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Castell Coch (Welsh pronunciation: [ˈkastɛɬ koːχ]; Welsh for Red Castle) is a 19th-century Gothic Revival castle built above the village of Tongwynlais in South Wales. The first castle on the site was built by the Normans after 1081, to protect the newly conquered town of Cardiff and control the route along the Taff Gorge. Abandoned shortly afterwards, the castle's earth motte was reused by Gilbert de Clare as the basis for a new stone fortification, which he built between 1267 and 1277 to control his freshly annexed Welsh lands. This castle was likely destroyed in the native Welsh rebellion of 1314. In 1760, the castle ruins were acquired by John Stuart, 3rd Earl of Bute, as part of a marriage settlement that brought the family vast estates in South Wales.
John Crichton-Stuart, the 3rd Marquess of Bute, inherited the castle in 1848. One of Britain's wealthiest men, with interests in architecture and antiquarian studies, he employed the architect William Burges to reconstruct the castle, "as a country residence for occasional occupation in the summer", using the medieval remains as a basis for the design. Burges rebuilt the outside of the castle between 1875 and 1879, before turning to the interior; he died in 1881 and the work was finished by Burges's remaining team in 1891. Bute reintroduced commercial viticulture into Britain, planting a vineyard just below the castle, and wine production continued until the First World War. The Marquess made little use of his new retreat and in 1950 his grandson, the 5th Marquess of Bute, placed it into the care of the state. It is now controlled by the Welsh heritage agency Cadw.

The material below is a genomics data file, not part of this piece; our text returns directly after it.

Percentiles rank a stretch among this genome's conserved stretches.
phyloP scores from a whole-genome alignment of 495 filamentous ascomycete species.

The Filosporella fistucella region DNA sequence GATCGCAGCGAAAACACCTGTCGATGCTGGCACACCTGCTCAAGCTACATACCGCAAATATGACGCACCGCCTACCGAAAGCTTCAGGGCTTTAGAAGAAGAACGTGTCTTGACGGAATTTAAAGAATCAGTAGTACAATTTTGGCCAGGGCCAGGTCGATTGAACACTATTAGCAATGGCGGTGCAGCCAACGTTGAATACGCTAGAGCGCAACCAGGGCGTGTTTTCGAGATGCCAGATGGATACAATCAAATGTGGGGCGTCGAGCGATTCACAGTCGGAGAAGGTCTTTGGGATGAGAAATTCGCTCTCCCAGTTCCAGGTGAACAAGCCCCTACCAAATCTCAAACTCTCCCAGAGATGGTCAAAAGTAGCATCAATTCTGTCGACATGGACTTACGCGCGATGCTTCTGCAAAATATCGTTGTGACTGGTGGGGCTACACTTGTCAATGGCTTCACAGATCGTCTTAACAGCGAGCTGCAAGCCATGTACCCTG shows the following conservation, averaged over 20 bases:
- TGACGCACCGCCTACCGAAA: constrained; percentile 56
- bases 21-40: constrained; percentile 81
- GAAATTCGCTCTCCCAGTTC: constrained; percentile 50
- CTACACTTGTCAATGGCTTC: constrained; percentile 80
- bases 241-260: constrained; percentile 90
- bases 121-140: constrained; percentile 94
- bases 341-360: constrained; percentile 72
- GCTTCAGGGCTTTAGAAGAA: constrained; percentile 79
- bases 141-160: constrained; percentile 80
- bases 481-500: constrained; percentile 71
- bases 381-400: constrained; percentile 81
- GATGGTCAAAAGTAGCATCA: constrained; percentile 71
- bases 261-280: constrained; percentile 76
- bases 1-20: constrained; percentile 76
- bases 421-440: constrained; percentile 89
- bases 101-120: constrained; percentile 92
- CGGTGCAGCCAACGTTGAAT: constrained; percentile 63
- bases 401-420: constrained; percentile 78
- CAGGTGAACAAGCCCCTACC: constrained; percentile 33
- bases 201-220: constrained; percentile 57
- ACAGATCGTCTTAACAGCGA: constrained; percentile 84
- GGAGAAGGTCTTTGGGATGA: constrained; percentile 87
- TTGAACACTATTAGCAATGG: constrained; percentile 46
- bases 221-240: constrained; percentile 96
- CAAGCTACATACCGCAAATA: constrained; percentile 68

Castell Coch's external features and the High Victorian interiors led the historian David McLees to describe it as "one of the greatest Victorian triumphs of architectural composition." The exterior, based on 19th-century studies by the antiquarian George Clark, is relatively authentic in style, although its three stone towers were adapted by Burges to present a dramatic silhouette, closer in design to mainland European castles such as Chillon than native British fortifications. The interiors were elaborately decorated, with specially designed furniture and fittings; the designs include extensive use of symbolism drawing on classical and legendary themes. Joseph Mordaunt Crook wrote that the castle represented "the learned dream world of a great patron and his favourite architect, recreating from a heap of rubble a fairy-tale castle which seems almost to have materialised from the margins of a medieval manuscript."
The surrounding beech woods contain rare plant species and unusual geological features and are protected as a Site of Special Scientific Interest.
The Castell Coch Tour Reviews
What an amazing little fairytale castle this is! Magical, picturesque, quirky and full of atmosphere. There is nothing ordinary about Castell Coch, and it's easy to see why it's been chosen as a film.... more »
Although it was written on the website, we were focused on the hours of operation so didn’t realize the castle was closed to visitors. The very narrow, winding road to the castle was eerily like a... more »
Highly recommend spending a couple of hours wandering through the fairytale castle and woods (if you’ve got walking shoes on). Very sweet tea room and nice gift shop for Welshy based presents/souvenirs.
The castle looks lovely from the outside, and there's so much history in every room. It's very well preserved and the details are extremely beautiful. You can get podcatchers at the shop which gives you information in each room. Parts of the castle are still being refurbished, so some wall paper is peeling.
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